Home Touch: Eating out

Mary G. Pepitone
Special to The Detroit News
This large outdoor kitchen reflects a major trend in 2019 research conducted by the National Kitchen & Bath Association. A majority of outdoor kitchens have an average size footprint of 100 to 400 square feet, which includes a sitting area in the meal preparation space.

  The great outdoors is the next frontier for cooking, which includes everything and the kitchen sink. More homeowners are building kitchens outside that have the amenities of the kitchen inside their house.

        Outdoor cooking spaces are topping the list of kitchen trends for the second year in a row, according to 2019 Home Design Trends Survey results conducted by the American Institute of Architects (AIA).

        "People are tending more toward outdoor living," says Russ Faulk, chief designer and head of product at Kalamazoo Outdoor Gourmet. "Firing up a grill and cooking outside feeds a human primal urge." Kalamazoo Outdoor Gourmet is a high-end outdoor kitchen designer and manufacturer based in Michigan.

        Outdoor or alfresco kitchens have evolved into permanent structures built to emulate the indoor kitchen, Faulk says. "People are investing money into their house, and an outdoor kitchen can improve a home's value and make it more desirable," he says. "Also, with the trend toward emulating restaurant or artisan cooking, having an outdoor kitchen with a grill is like having dinner and a show from the comfort of your backyard."

        According to 2019 research conducted by the National Kitchen and Bath Association (NKBA), a majority of outdoor kitchens:

        -- Cost at least $13,000, with 25% of homeowners considering very high-end kitchens of $30,000 or more.

        -- Have an average size footprint of 100 to 400 square feet, including a sitting area in the meal preparation space.

        -- Are directly linked to the home, often sharing an exterior wall, which allows for an easy transition between indoor and outdoor kitchens.

        "Cooking in the backyard has come a long way from the post grill on the patio," Faulk says. "Now, an outdoor kitchen has key components that include not only a grill, but also refrigerator, sink, cabinets, food-prep surface and task lighting."

: This Palo Alto, California, outdoor kitchen is housed under a pergola and boasts not only a grill, but an outdoor pizza oven.

        While dreaming of an outdoor kitchen, it's important to create a complete patio picture, which entails laying a solid foundation. Before pouring concrete or laying flagstone flooring, make sure you're working with competent contractors who have experience installing patios. After an outdoor kitchen design is drawn, the site needs to be prepared so that the patio slopes away from the house and drains properly.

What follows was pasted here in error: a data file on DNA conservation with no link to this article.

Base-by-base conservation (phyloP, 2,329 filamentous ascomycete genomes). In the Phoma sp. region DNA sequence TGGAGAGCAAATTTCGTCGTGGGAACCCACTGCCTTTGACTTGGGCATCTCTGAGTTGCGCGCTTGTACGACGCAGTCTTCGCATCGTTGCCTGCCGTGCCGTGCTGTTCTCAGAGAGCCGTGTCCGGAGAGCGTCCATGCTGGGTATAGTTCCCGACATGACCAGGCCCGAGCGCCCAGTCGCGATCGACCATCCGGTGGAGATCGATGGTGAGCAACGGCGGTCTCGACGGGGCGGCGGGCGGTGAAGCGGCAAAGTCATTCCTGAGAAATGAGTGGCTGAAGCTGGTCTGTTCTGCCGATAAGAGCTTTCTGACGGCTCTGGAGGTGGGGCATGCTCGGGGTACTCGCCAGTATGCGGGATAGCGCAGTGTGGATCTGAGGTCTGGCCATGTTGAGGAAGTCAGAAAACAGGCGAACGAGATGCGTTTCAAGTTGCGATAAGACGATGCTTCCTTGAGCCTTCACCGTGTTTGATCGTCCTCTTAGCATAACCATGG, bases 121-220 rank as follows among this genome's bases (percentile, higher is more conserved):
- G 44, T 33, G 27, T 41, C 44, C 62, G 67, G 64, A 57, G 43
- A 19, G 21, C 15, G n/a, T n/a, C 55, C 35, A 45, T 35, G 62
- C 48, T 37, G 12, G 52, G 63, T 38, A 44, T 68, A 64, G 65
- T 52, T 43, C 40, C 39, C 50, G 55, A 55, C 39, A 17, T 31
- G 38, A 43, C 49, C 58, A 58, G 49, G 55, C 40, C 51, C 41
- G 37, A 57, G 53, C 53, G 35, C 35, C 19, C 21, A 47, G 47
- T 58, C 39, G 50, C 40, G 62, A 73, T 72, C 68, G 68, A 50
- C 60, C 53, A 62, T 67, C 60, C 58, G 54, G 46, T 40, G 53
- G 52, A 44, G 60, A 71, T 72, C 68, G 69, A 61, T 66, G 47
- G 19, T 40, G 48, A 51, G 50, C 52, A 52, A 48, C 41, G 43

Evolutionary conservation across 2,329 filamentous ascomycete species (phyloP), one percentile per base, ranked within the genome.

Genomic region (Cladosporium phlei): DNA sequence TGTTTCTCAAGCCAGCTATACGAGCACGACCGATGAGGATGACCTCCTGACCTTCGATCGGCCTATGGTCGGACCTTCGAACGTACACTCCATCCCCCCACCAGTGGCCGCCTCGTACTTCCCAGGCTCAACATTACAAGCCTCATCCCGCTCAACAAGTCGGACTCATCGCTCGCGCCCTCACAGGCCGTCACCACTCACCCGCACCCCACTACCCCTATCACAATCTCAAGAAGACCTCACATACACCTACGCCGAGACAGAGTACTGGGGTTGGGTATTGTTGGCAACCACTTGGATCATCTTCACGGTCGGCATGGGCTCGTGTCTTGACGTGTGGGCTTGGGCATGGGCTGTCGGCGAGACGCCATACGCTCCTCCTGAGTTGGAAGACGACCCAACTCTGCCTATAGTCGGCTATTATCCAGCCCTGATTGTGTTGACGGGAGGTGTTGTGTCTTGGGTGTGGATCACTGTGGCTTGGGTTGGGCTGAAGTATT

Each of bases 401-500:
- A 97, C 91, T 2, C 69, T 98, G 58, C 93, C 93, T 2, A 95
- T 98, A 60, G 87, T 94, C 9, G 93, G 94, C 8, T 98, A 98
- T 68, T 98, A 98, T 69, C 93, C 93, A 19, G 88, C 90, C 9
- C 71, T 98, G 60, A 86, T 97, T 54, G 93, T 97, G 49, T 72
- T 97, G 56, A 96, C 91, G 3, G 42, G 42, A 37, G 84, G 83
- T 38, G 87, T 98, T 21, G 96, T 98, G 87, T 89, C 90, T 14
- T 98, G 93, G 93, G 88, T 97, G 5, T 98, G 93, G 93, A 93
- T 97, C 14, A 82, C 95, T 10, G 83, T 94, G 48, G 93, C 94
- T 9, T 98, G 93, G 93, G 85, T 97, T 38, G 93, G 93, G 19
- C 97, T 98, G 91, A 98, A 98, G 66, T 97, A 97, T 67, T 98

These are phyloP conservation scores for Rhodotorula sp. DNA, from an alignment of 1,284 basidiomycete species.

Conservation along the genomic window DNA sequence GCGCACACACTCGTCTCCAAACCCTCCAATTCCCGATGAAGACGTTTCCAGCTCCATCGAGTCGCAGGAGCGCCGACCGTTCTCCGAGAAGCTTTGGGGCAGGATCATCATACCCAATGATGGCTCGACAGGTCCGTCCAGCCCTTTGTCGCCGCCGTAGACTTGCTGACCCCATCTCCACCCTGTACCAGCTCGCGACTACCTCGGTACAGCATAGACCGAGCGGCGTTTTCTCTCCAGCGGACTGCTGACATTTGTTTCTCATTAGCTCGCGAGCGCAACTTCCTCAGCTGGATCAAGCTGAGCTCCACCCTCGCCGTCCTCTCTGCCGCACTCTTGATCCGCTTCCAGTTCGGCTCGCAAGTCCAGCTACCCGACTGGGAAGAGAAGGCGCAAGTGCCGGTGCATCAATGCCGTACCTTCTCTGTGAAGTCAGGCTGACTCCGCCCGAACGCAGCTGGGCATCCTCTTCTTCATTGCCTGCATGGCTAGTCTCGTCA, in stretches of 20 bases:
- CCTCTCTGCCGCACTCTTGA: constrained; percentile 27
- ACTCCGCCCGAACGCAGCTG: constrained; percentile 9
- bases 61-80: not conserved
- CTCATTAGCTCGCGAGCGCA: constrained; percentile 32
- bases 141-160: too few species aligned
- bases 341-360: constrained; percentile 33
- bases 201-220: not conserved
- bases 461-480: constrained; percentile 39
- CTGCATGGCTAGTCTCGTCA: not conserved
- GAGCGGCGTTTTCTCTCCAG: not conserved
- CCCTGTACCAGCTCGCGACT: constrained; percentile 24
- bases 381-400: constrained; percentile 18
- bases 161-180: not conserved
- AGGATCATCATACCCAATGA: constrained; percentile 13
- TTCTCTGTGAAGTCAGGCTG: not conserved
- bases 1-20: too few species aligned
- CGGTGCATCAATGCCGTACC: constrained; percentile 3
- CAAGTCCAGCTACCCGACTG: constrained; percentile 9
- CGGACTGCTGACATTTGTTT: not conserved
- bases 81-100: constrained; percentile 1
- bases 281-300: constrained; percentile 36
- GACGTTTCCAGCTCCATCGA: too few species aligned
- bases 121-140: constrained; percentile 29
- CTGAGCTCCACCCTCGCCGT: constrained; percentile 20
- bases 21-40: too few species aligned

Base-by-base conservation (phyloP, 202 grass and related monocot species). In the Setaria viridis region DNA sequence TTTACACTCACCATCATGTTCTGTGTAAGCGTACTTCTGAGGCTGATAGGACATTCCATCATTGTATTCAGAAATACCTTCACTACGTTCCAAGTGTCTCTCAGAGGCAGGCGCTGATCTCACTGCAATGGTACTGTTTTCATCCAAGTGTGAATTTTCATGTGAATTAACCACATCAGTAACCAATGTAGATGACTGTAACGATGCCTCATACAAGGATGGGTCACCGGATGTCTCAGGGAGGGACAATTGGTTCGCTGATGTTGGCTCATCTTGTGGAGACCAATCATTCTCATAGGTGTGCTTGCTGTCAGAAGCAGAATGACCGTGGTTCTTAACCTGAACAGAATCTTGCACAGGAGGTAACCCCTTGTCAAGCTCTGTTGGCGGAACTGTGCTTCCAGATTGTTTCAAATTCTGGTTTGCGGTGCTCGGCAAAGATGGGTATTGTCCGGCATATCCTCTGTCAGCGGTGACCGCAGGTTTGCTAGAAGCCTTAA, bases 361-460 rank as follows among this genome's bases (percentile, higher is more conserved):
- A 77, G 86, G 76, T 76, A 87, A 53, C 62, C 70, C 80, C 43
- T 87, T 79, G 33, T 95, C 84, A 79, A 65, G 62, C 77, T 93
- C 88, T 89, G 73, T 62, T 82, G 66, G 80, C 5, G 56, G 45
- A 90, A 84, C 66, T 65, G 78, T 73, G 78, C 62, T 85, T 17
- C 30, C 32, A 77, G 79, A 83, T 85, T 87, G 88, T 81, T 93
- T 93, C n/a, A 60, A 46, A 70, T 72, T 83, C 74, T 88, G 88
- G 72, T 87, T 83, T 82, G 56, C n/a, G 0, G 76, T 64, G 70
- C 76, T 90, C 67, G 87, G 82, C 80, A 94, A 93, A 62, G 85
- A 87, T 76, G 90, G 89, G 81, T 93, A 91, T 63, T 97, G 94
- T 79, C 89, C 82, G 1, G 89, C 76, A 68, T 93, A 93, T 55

A patio should be built with outside-rated bricks, tiles and pavers because these materials have less than a 3% water absorption rate, which means they won't crumble during numerous freeze-thaw cycles in colder climates. In addition to using outside-rated materials, it's important to use waterproofing membranes, especially if materials are bonded to concrete. Fixed overhead structures or pergolas are also popular and give a sense of an outdoor room by creating atmosphere, privacy and protection from the outdoor elements.

        Any appliances, countertops or cabinetry in an outdoor kitchen must also stand up to both steaming and/or freezing temperatures. "When designing an outdoor kitchen, the first things people consider are what kinds of grilling implements they want installed," Faulk says. "But just as important is having an adequate sink and countertop space to handle a hot and heavy rack of smoked ribs coming off the fire."

        Faulk says a galley kitchen setup is the most efficient use of cooking space outdoors. Kalamazoo Outdoor Gourmet fabricates cabinetry and appliances from stainless steel, which is a material that is smooth, durable and resistant to the elements; however, stainless steel scratches easily and conducts heat, which makes it impractical as a countertop. Custom-made cabinet countertop options can include outside-rated granite, soapstone or porcelain tiles.

        While today's custom-made outdoor kitchen has cabinetry that can house a sink, refrigerator and countertop space, the outdoor kitchen can only get cooking when one brings the heat. "Before you invest in a certain type of grill, know whether you will use the outdoor kitchen for traditional grilling or smoking. Kalamazoo Outdoor Gourmet offers a hybrid grill that can use gas, charcoal and aromatic wood," Faulk says. "People can also invest in a pizza oven, an Argentinian-style 'gaucho' grill, or a Japanese-inspired Kamado grill."

        Be certain that any appliance installed outdoors is manufactured to be used outside and marked with a UL (Underwriters Laboratory) seal approving it for outdoor use. "Standard indoor appliances are not rated for the kinds of conditions in outdoor kitchens," Faulk says. "Also, outdoor cooking appliances aren't to be used indoors either, since they become so hot and can pose a fire hazard."

        For many who entertain, "eating out" simply means walking into their backyard outdoor kitchen. The secret to a successful cookout is to coordinate between the indoor and outdoor kitchen, doing most of the prep work inside and stocking the outdoor kitchen for entertaining, Faulk says. "An outdoor kitchen can feel more authentic and be a less pretentious way of hosting," he says. "Someone drops their plate or spills a drink in the outdoor kitchen? Clean-up is just a hose-down away."

This Chicago-area outdoor kitchen is directly linked to the home, sharing an exterior wall. This design often allows for an easy transition between indoor and outdoor kitchens.